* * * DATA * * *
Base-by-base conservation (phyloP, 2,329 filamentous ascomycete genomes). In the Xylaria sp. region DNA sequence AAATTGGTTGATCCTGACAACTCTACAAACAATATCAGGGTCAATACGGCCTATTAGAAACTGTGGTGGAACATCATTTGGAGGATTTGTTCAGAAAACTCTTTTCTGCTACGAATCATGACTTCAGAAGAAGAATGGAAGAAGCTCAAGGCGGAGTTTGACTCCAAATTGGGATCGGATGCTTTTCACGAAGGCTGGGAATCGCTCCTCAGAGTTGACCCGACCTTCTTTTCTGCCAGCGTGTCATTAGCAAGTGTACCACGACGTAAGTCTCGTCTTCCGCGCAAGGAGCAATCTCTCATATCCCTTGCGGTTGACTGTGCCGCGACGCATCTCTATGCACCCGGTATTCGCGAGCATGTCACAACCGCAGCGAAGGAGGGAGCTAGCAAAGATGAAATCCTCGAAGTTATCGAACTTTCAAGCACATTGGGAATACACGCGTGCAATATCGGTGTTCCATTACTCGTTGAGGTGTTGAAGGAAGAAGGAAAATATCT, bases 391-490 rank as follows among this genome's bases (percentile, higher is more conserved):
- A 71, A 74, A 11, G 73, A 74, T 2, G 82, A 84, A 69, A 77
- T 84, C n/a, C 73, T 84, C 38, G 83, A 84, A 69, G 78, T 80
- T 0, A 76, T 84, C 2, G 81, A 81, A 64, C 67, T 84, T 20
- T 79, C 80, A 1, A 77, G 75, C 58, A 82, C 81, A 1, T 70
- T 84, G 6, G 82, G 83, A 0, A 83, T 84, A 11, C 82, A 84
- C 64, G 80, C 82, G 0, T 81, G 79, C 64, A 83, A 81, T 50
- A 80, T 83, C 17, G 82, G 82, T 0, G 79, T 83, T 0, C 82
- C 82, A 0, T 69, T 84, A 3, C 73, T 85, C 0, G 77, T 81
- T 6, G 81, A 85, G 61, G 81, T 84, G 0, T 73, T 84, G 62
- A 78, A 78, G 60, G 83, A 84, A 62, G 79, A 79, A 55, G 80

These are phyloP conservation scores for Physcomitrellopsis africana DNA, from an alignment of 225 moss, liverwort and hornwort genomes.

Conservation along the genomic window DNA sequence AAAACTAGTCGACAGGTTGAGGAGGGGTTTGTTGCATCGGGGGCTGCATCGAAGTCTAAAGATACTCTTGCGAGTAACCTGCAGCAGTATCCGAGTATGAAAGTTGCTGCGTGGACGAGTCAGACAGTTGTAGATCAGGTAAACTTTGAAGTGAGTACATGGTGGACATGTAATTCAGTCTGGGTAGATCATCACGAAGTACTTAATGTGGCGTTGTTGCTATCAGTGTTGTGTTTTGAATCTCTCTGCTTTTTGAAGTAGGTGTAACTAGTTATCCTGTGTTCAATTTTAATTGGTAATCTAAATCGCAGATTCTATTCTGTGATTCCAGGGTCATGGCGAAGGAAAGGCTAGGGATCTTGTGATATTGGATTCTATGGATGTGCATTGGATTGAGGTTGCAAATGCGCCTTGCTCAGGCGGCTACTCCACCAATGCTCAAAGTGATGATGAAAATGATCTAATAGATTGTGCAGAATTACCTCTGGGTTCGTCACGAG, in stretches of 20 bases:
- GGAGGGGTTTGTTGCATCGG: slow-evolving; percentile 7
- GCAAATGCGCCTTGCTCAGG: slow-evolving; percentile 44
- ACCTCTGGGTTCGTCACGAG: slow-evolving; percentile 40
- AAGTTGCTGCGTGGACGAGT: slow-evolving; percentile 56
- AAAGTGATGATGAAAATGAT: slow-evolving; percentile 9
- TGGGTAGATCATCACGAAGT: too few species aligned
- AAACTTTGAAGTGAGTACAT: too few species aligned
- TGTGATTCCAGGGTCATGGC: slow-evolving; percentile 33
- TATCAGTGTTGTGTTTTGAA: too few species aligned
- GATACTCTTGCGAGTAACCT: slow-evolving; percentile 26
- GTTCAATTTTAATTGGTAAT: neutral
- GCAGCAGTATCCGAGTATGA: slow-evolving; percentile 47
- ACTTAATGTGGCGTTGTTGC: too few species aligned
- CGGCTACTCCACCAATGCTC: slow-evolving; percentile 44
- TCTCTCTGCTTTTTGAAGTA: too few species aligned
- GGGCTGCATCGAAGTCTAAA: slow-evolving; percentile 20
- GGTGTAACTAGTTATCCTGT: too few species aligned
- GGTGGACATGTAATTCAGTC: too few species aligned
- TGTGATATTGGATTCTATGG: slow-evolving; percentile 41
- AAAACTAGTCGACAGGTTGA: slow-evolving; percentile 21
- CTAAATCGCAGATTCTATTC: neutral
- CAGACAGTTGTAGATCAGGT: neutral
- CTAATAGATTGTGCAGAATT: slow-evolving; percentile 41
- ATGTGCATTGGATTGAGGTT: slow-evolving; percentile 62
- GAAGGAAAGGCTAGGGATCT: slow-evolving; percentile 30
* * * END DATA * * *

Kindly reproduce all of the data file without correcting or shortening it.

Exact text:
Base-by-base conservation (phyloP, 2,329 filamentous ascomycete genomes). In the Xylaria sp. region DNA sequence AAATTGGTTGATCCTGACAACTCTACAAACAATATCAGGGTCAATACGGCCTATTAGAAACTGTGGTGGAACATCATTTGGAGGATTTGTTCAGAAAACTCTTTTCTGCTACGAATCATGACTTCAGAAGAAGAATGGAAGAAGCTCAAGGCGGAGTTTGACTCCAAATTGGGATCGGATGCTTTTCACGAAGGCTGGGAATCGCTCCTCAGAGTTGACCCGACCTTCTTTTCTGCCAGCGTGTCATTAGCAAGTGTACCACGACGTAAGTCTCGTCTTCCGCGCAAGGAGCAATCTCTCATATCCCTTGCGGTTGACTGTGCCGCGACGCATCTCTATGCACCCGGTATTCGCGAGCATGTCACAACCGCAGCGAAGGAGGGAGCTAGCAAAGATGAAATCCTCGAAGTTATCGAACTTTCAAGCACATTGGGAATACACGCGTGCAATATCGGTGTTCCATTACTCGTTGAGGTGTTGAAGGAAGAAGGAAAATATCT, bases 391-490 rank as follows among this genome's bases (percentile, higher is more conserved):
- A 71, A 74, A 11, G 73, A 74, T 2, G 82, A 84, A 69, A 77
- T 84, C n/a, C 73, T 84, C 38, G 83, A 84, A 69, G 78, T 80
- T 0, A 76, T 84, C 2, G 81, A 81, A 64, C 67, T 84, T 20
- T 79, C 80, A 1, A 77, G 75, C 58, A 82, C 81, A 1, T 70
- T 84, G 6, G 82, G 83, A 0, A 83, T 84, A 11, C 82, A 84
- C 64, G 80, C 82, G 0, T 81, G 79, C 64, A 83, A 81, T 50
- A 80, T 83, C 17, G 82, G 82, T 0, G 79, T 83, T 0, C 82
- C 82, A 0, T 69, T 84, A 3, C 73, T 85, C 0, G 77, T 81
- T 6, G 81, A 85, G 61, G 81, T 84, G 0, T 73, T 84, G 62
- A 78, A 78, G 60, G 83, A 84, A 62, G 79, A 79, A 55, G 80

These are phyloP conservation scores for Physcomitrellopsis africana DNA, from an alignment of 225 moss, liverwort and hornwort genomes.

Conservation along the genomic window DNA sequence AAAACTAGTCGACAGGTTGAGGAGGGGTTTGTTGCATCGGGGGCTGCATCGAAGTCTAAAGATACTCTTGCGAGTAACCTGCAGCAGTATCCGAGTATGAAAGTTGCTGCGTGGACGAGTCAGACAGTTGTAGATCAGGTAAACTTTGAAGTGAGTACATGGTGGACATGTAATTCAGTCTGGGTAGATCATCACGAAGTACTTAATGTGGCGTTGTTGCTATCAGTGTTGTGTTTTGAATCTCTCTGCTTTTTGAAGTAGGTGTAACTAGTTATCCTGTGTTCAATTTTAATTGGTAATCTAAATCGCAGATTCTATTCTGTGATTCCAGGGTCATGGCGAAGGAAAGGCTAGGGATCTTGTGATATTGGATTCTATGGATGTGCATTGGATTGAGGTTGCAAATGCGCCTTGCTCAGGCGGCTACTCCACCAATGCTCAAAGTGATGATGAAAATGATCTAATAGATTGTGCAGAATTACCTCTGGGTTCGTCACGAG, in stretches of 20 bases:
- GGAGGGGTTTGTTGCATCGG: slow-evolving; percentile 7
- GCAAATGCGCCTTGCTCAGG: slow-evolving; percentile 44
- ACCTCTGGGTTCGTCACGAG: slow-evolving; percentile 40
- AAGTTGCTGCGTGGACGAGT: slow-evolving; percentile 56
- AAAGTGATGATGAAAATGAT: slow-evolving; percentile 9
- TGGGTAGATCATCACGAAGT: too few species aligned
- AAACTTTGAAGTGAGTACAT: too few species aligned
- TGTGATTCCAGGGTCATGGC: slow-evolving; percentile 33
- TATCAGTGTTGTGTTTTGAA: too few species aligned
- GATACTCTTGCGAGTAACCT: slow-evolving; percentile 26
- GTTCAATTTTAATTGGTAAT: neutral
- GCAGCAGTATCCGAGTATGA: slow-evolving; percentile 47
- ACTTAATGTGGCGTTGTTGC: too few species aligned
- CGGCTACTCCACCAATGCTC: slow-evolving; percentile 44
- TCTCTCTGCTTTTTGAAGTA: too few species aligned
- GGGCTGCATCGAAGTCTAAA: slow-evolving; percentile 20
- GGTGTAACTAGTTATCCTGT: too few species aligned
- GGTGGACATGTAATTCAGTC: too few species aligned
- TGTGATATTGGATTCTATGG: slow-evolving; percentile 41
- AAAACTAGTCGACAGGTTGA: slow-evolving; percentile 21
- CTAAATCGCAGATTCTATTC: neutral
- CAGACAGTTGTAGATCAGGT: neutral
- CTAATAGATTGTGCAGAATT: slow-evolving; percentile 41
- ATGTGCATTGGATTGAGGTT: slow-evolving; percentile 62
- GAAGGAAAGGCTAGGGATCT: slow-evolving; percentile 30